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Vic Chesnutt | Left To His Own Devices (spinART)
Something of a return to the recordings which first attracted the patronage of Michael Stipe, more than 10 years ago, Vic Chesnutt has, with the exception of a little musical assistance from his wife Tina, been Left To His Own Devices, recording this, his 9th album, entirely alone. With just the use of a 4-track, a computer and his unique musical vision for company Chesnutt has compiled another intriguing collection of his bleak, but often-comic observations of life and all that it throws at him.  By recording the album on his own terms and thus removing many of the usual constraints that go into the making of an album, Chesnutt has crafted an admittedly often fragmented, but as often cohesive palette of musical interludes and stream of consciousness lyricism. A glance, cursory or otherwise, at Chesnutt's sleevenotes highlight his mindset as well as anything might, consisting as they do of a potpourri of variously tragic, desperate, joyous and bewildering shreds of what I assume are Chesnutt's own memories of various moments in his life. We Should Be So Brave is a good example of Chesnutt's gently self deprecating sense of humour, being both poignant and funny in equal measure, on which he sings "I don't need to look in the mirror to know just where I sit, in the scheme of things / I don't need a doctor's exam to tell me why I can't fly." As often warmly melodic as it is oddly discordant and sometimes during the same song - the memorably entitled Very Friendly Lighthouses springs to mind - such is the overall success of Left To His Own Devices that you hope Chesnutt might be left to them a little more often.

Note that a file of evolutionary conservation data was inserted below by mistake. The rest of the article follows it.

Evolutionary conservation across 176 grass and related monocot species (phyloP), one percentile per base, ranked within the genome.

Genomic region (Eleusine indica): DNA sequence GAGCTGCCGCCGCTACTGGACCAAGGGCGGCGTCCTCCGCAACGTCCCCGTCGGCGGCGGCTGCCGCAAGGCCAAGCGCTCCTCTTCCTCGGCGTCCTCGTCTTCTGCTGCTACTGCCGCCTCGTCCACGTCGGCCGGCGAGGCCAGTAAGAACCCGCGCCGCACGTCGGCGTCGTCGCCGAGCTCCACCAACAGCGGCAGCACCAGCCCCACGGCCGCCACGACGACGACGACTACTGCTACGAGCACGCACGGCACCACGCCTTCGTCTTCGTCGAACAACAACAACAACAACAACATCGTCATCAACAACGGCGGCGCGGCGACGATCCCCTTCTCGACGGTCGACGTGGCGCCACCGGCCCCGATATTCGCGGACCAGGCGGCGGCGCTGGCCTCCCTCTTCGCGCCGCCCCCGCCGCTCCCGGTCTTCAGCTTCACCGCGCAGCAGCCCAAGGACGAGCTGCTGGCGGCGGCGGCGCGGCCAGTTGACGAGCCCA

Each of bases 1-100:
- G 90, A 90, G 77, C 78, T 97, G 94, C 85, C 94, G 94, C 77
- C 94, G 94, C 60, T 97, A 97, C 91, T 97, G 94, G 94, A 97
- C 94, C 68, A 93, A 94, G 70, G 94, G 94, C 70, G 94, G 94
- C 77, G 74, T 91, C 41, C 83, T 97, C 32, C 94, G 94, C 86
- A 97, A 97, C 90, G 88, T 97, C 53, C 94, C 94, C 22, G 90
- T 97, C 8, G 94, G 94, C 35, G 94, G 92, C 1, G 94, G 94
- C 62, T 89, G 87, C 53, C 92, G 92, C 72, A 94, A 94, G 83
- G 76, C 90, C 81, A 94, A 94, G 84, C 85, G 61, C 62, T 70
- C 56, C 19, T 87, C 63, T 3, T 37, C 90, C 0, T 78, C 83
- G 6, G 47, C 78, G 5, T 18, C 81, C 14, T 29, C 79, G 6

Geraint Jones
June-July 2001

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